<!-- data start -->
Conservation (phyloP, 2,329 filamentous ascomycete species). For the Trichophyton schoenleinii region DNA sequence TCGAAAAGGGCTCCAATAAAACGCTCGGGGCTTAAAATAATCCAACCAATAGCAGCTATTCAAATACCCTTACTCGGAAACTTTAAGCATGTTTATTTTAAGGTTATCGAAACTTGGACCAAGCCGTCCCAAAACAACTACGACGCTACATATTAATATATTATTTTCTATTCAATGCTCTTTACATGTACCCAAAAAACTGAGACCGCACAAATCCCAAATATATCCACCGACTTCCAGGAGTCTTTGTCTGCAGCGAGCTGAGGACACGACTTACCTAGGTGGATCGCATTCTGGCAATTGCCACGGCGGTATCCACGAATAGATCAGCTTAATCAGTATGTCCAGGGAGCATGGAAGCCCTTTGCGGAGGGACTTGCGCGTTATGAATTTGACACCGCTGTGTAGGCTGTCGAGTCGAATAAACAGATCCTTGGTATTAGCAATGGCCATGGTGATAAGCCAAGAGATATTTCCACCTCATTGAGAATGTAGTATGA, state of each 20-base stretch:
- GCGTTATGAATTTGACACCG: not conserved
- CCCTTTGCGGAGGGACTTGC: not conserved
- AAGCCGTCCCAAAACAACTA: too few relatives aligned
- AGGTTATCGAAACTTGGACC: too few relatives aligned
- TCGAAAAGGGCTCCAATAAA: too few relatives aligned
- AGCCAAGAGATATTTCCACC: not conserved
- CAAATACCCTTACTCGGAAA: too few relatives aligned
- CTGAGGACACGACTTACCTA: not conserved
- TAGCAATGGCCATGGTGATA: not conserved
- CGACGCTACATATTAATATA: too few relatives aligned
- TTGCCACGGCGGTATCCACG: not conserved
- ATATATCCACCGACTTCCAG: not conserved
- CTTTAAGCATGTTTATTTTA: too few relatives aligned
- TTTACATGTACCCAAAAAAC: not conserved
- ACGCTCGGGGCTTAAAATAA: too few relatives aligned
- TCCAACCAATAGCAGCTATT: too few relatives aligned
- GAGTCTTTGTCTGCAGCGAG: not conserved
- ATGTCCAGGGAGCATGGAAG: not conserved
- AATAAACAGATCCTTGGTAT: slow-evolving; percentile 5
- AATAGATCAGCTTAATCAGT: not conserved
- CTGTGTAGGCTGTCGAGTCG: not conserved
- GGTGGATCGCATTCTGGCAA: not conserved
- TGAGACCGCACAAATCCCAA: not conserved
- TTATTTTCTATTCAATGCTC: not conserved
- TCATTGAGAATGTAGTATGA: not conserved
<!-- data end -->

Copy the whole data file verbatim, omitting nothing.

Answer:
Conservation (phyloP, 2,329 filamentous ascomycete species). For the Trichophyton schoenleinii region DNA sequence TCGAAAAGGGCTCCAATAAAACGCTCGGGGCTTAAAATAATCCAACCAATAGCAGCTATTCAAATACCCTTACTCGGAAACTTTAAGCATGTTTATTTTAAGGTTATCGAAACTTGGACCAAGCCGTCCCAAAACAACTACGACGCTACATATTAATATATTATTTTCTATTCAATGCTCTTTACATGTACCCAAAAAACTGAGACCGCACAAATCCCAAATATATCCACCGACTTCCAGGAGTCTTTGTCTGCAGCGAGCTGAGGACACGACTTACCTAGGTGGATCGCATTCTGGCAATTGCCACGGCGGTATCCACGAATAGATCAGCTTAATCAGTATGTCCAGGGAGCATGGAAGCCCTTTGCGGAGGGACTTGCGCGTTATGAATTTGACACCGCTGTGTAGGCTGTCGAGTCGAATAAACAGATCCTTGGTATTAGCAATGGCCATGGTGATAAGCCAAGAGATATTTCCACCTCATTGAGAATGTAGTATGA, state of each 20-base stretch:
- GCGTTATGAATTTGACACCG: not conserved
- CCCTTTGCGGAGGGACTTGC: not conserved
- AAGCCGTCCCAAAACAACTA: too few relatives aligned
- AGGTTATCGAAACTTGGACC: too few relatives aligned
- TCGAAAAGGGCTCCAATAAA: too few relatives aligned
- AGCCAAGAGATATTTCCACC: not conserved
- CAAATACCCTTACTCGGAAA: too few relatives aligned
- CTGAGGACACGACTTACCTA: not conserved
- TAGCAATGGCCATGGTGATA: not conserved
- CGACGCTACATATTAATATA: too few relatives aligned
- TTGCCACGGCGGTATCCACG: not conserved
- ATATATCCACCGACTTCCAG: not conserved
- CTTTAAGCATGTTTATTTTA: too few relatives aligned
- TTTACATGTACCCAAAAAAC: not conserved
- ACGCTCGGGGCTTAAAATAA: too few relatives aligned
- TCCAACCAATAGCAGCTATT: too few relatives aligned
- GAGTCTTTGTCTGCAGCGAG: not conserved
- ATGTCCAGGGAGCATGGAAG: not conserved
- AATAAACAGATCCTTGGTAT: slow-evolving; percentile 5
- AATAGATCAGCTTAATCAGT: not conserved
- CTGTGTAGGCTGTCGAGTCG: not conserved
- GGTGGATCGCATTCTGGCAA: not conserved
- TGAGACCGCACAAATCCCAA: not conserved
- TTATTTTCTATTCAATGCTC: not conserved
- TCATTGAGAATGTAGTATGA: not conserved